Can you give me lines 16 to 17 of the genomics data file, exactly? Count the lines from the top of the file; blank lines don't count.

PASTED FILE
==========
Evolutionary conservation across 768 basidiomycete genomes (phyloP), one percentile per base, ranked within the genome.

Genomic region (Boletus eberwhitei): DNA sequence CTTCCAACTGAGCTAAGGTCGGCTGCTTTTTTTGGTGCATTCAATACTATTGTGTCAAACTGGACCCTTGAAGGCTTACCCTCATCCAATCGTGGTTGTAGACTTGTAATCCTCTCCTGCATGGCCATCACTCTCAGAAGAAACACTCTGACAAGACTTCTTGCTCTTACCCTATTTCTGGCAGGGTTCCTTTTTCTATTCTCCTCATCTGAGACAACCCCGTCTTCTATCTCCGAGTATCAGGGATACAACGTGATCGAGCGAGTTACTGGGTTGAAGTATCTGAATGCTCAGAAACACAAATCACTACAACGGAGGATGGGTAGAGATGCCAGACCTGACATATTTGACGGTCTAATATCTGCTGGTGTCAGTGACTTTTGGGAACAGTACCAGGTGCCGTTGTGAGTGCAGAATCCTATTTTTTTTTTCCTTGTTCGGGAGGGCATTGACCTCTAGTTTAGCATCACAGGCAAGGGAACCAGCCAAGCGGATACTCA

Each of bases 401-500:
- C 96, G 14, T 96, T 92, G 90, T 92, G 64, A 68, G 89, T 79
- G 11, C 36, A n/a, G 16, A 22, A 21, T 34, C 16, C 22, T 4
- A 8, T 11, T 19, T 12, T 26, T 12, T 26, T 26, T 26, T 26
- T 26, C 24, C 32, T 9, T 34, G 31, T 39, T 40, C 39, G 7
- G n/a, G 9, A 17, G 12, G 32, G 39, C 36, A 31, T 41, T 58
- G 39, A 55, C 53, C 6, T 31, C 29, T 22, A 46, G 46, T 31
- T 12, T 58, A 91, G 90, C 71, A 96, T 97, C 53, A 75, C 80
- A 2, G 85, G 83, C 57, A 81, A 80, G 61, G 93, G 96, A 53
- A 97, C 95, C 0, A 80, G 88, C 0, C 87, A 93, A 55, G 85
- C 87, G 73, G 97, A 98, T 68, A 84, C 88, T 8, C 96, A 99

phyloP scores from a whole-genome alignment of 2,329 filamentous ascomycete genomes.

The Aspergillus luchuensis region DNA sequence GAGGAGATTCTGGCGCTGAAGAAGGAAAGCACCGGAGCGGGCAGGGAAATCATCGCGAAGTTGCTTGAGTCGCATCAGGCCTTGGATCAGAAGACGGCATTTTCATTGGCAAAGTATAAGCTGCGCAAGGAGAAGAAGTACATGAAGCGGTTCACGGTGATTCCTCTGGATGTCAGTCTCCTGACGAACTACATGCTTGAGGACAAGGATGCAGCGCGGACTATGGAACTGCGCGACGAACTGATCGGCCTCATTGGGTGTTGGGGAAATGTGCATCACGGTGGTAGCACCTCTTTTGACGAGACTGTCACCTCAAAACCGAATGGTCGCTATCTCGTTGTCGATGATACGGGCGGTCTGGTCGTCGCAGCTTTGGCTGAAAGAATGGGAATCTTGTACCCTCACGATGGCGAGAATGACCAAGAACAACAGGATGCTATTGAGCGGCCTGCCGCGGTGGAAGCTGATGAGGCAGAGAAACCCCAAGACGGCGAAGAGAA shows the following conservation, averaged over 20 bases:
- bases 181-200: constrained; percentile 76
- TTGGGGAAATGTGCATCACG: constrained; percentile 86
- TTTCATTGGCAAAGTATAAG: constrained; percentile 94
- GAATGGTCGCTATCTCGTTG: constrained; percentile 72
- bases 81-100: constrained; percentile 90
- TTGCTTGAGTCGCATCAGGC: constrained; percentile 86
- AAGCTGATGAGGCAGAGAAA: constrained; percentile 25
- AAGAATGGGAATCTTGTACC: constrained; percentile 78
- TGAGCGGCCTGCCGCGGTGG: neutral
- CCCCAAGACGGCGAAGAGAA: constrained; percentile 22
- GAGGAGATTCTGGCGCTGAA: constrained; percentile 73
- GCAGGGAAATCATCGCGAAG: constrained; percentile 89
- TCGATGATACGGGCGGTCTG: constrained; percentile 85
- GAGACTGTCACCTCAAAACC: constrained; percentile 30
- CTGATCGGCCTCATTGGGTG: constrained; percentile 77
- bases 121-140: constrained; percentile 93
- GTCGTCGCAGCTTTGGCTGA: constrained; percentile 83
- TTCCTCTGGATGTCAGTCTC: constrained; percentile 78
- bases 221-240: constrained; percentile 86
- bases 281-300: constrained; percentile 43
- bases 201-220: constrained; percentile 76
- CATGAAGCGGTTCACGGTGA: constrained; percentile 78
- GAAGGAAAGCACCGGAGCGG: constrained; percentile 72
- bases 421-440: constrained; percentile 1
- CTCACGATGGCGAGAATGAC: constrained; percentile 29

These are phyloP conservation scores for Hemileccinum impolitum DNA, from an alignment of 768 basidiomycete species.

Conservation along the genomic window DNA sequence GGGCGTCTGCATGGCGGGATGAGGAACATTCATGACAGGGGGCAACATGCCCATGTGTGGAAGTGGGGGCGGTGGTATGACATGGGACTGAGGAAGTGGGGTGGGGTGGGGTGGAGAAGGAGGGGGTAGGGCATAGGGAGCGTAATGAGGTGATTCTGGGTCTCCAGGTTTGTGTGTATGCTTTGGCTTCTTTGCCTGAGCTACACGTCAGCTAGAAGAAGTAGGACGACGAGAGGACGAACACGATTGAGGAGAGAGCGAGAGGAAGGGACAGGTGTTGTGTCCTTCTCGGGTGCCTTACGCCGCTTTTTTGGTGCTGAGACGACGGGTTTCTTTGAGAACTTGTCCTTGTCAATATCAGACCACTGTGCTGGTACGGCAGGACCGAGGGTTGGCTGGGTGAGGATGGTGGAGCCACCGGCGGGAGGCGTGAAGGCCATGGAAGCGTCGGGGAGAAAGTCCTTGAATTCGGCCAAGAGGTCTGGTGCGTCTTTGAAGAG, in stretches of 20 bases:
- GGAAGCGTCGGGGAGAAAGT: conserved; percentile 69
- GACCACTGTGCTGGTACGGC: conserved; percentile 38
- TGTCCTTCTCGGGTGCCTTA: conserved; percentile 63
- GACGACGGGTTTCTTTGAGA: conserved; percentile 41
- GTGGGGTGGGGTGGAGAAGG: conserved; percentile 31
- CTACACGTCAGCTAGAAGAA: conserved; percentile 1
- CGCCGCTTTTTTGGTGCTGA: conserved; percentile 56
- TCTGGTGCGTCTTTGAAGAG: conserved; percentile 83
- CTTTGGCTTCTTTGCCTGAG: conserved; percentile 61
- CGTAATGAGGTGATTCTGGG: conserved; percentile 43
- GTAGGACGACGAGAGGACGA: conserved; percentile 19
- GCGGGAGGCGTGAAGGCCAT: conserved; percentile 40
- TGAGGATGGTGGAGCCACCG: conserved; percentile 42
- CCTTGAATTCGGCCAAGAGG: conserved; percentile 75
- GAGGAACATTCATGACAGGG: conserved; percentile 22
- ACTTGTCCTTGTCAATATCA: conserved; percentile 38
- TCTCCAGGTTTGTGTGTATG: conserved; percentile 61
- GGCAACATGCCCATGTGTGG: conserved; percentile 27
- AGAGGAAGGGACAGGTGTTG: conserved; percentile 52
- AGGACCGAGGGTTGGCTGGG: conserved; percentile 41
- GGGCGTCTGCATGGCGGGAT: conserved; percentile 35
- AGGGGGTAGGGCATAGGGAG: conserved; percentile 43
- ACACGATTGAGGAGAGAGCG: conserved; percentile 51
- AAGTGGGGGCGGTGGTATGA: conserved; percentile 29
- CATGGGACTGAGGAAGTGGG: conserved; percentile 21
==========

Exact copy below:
- bases 181-200: constrained; percentile 76
- TTGGGGAAATGTGCATCACG: constrained; percentile 86